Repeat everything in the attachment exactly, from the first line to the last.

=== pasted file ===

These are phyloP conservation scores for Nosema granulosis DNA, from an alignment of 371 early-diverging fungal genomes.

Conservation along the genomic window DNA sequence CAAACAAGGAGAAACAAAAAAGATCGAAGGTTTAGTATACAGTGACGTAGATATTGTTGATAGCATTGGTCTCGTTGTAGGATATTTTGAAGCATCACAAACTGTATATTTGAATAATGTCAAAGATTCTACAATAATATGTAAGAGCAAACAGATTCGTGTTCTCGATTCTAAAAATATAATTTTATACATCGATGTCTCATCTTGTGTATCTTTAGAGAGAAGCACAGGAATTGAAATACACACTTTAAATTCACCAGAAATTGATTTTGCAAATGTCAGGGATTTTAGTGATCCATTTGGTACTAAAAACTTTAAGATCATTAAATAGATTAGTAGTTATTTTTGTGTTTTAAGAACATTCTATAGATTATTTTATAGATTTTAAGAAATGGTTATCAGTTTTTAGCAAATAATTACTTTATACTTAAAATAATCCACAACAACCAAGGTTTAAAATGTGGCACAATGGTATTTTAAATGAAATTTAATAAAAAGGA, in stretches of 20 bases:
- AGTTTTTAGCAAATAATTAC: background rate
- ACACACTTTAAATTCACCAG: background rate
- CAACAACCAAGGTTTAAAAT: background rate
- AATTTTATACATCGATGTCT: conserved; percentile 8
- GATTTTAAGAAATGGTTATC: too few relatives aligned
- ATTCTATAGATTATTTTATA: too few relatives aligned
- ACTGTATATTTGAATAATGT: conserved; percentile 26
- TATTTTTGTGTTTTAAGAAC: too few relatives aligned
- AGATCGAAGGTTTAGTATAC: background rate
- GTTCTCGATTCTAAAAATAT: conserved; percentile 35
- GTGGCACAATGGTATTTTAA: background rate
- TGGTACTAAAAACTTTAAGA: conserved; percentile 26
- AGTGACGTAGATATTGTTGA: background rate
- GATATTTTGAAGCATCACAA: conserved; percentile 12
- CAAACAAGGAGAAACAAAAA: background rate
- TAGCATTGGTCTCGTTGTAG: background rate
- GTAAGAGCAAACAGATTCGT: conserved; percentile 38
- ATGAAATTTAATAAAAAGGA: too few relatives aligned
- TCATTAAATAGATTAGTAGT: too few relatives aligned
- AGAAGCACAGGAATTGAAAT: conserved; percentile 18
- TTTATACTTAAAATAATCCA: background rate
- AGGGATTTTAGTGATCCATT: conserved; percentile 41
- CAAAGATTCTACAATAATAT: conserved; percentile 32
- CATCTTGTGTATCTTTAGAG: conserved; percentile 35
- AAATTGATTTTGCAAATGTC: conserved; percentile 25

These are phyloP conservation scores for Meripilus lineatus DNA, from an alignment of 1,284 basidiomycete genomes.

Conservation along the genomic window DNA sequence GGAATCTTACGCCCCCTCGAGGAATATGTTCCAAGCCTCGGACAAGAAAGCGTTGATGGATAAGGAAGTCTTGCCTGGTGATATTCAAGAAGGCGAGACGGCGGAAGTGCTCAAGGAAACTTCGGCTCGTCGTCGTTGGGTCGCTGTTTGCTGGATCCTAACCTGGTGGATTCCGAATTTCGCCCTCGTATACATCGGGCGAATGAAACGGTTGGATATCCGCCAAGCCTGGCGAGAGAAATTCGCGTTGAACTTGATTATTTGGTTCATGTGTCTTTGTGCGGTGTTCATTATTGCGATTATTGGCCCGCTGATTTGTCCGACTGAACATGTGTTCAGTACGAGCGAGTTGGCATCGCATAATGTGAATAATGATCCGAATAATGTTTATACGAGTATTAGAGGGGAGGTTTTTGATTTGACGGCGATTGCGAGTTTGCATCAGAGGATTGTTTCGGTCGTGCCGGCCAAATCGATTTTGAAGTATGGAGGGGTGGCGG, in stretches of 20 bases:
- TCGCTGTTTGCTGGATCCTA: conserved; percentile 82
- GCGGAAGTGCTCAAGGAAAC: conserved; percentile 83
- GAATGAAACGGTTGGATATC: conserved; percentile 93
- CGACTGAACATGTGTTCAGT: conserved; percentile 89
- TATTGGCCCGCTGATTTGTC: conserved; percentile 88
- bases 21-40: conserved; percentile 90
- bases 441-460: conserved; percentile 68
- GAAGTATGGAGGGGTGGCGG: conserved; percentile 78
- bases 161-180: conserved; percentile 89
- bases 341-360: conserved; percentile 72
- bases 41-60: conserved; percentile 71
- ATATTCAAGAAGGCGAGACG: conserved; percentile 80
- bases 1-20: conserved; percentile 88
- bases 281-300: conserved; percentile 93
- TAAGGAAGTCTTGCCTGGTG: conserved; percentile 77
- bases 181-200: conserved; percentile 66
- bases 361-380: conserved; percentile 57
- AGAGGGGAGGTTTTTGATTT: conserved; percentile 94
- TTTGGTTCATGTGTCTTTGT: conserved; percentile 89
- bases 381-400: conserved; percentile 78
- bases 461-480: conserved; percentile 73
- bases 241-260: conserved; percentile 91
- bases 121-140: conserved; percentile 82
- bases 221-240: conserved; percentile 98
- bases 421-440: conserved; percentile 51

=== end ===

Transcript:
These are phyloP conservation scores for Nosema granulosis DNA, from an alignment of 371 early-diverging fungal genomes.

Conservation along the genomic window DNA sequence CAAACAAGGAGAAACAAAAAAGATCGAAGGTTTAGTATACAGTGACGTAGATATTGTTGATAGCATTGGTCTCGTTGTAGGATATTTTGAAGCATCACAAACTGTATATTTGAATAATGTCAAAGATTCTACAATAATATGTAAGAGCAAACAGATTCGTGTTCTCGATTCTAAAAATATAATTTTATACATCGATGTCTCATCTTGTGTATCTTTAGAGAGAAGCACAGGAATTGAAATACACACTTTAAATTCACCAGAAATTGATTTTGCAAATGTCAGGGATTTTAGTGATCCATTTGGTACTAAAAACTTTAAGATCATTAAATAGATTAGTAGTTATTTTTGTGTTTTAAGAACATTCTATAGATTATTTTATAGATTTTAAGAAATGGTTATCAGTTTTTAGCAAATAATTACTTTATACTTAAAATAATCCACAACAACCAAGGTTTAAAATGTGGCACAATGGTATTTTAAATGAAATTTAATAAAAAGGA, in stretches of 20 bases:
- AGTTTTTAGCAAATAATTAC: background rate
- ACACACTTTAAATTCACCAG: background rate
- CAACAACCAAGGTTTAAAAT: background rate
- AATTTTATACATCGATGTCT: conserved; percentile 8
- GATTTTAAGAAATGGTTATC: too few relatives aligned
- ATTCTATAGATTATTTTATA: too few relatives aligned
- ACTGTATATTTGAATAATGT: conserved; percentile 26
- TATTTTTGTGTTTTAAGAAC: too few relatives aligned
- AGATCGAAGGTTTAGTATAC: background rate
- GTTCTCGATTCTAAAAATAT: conserved; percentile 35
- GTGGCACAATGGTATTTTAA: background rate
- TGGTACTAAAAACTTTAAGA: conserved; percentile 26
- AGTGACGTAGATATTGTTGA: background rate
- GATATTTTGAAGCATCACAA: conserved; percentile 12
- CAAACAAGGAGAAACAAAAA: background rate
- TAGCATTGGTCTCGTTGTAG: background rate
- GTAAGAGCAAACAGATTCGT: conserved; percentile 38
- ATGAAATTTAATAAAAAGGA: too few relatives aligned
- TCATTAAATAGATTAGTAGT: too few relatives aligned
- AGAAGCACAGGAATTGAAAT: conserved; percentile 18
- TTTATACTTAAAATAATCCA: background rate
- AGGGATTTTAGTGATCCATT: conserved; percentile 41
- CAAAGATTCTACAATAATAT: conserved; percentile 32
- CATCTTGTGTATCTTTAGAG: conserved; percentile 35
- AAATTGATTTTGCAAATGTC: conserved; percentile 25

These are phyloP conservation scores for Meripilus lineatus DNA, from an alignment of 1,284 basidiomycete genomes.

Conservation along the genomic window DNA sequence GGAATCTTACGCCCCCTCGAGGAATATGTTCCAAGCCTCGGACAAGAAAGCGTTGATGGATAAGGAAGTCTTGCCTGGTGATATTCAAGAAGGCGAGACGGCGGAAGTGCTCAAGGAAACTTCGGCTCGTCGTCGTTGGGTCGCTGTTTGCTGGATCCTAACCTGGTGGATTCCGAATTTCGCCCTCGTATACATCGGGCGAATGAAACGGTTGGATATCCGCCAAGCCTGGCGAGAGAAATTCGCGTTGAACTTGATTATTTGGTTCATGTGTCTTTGTGCGGTGTTCATTATTGCGATTATTGGCCCGCTGATTTGTCCGACTGAACATGTGTTCAGTACGAGCGAGTTGGCATCGCATAATGTGAATAATGATCCGAATAATGTTTATACGAGTATTAGAGGGGAGGTTTTTGATTTGACGGCGATTGCGAGTTTGCATCAGAGGATTGTTTCGGTCGTGCCGGCCAAATCGATTTTGAAGTATGGAGGGGTGGCGG, in stretches of 20 bases:
- TCGCTGTTTGCTGGATCCTA: conserved; percentile 82
- GCGGAAGTGCTCAAGGAAAC: conserved; percentile 83
- GAATGAAACGGTTGGATATC: conserved; percentile 93
- CGACTGAACATGTGTTCAGT: conserved; percentile 89
- TATTGGCCCGCTGATTTGTC: conserved; percentile 88
- bases 21-40: conserved; percentile 90
- bases 441-460: conserved; percentile 68
- GAAGTATGGAGGGGTGGCGG: conserved; percentile 78
- bases 161-180: conserved; percentile 89
- bases 341-360: conserved; percentile 72
- bases 41-60: conserved; percentile 71
- ATATTCAAGAAGGCGAGACG: conserved; percentile 80
- bases 1-20: conserved; percentile 88
- bases 281-300: conserved; percentile 93
- TAAGGAAGTCTTGCCTGGTG: conserved; percentile 77
- bases 181-200: conserved; percentile 66
- bases 361-380: conserved; percentile 57
- AGAGGGGAGGTTTTTGATTT: conserved; percentile 94
- TTTGGTTCATGTGTCTTTGT: conserved; percentile 89
- bases 381-400: conserved; percentile 78
- bases 461-480: conserved; percentile 73
- bases 241-260: conserved; percentile 91
- bases 121-140: conserved; percentile 82
- bases 221-240: conserved; percentile 98
- bases 421-440: conserved; percentile 51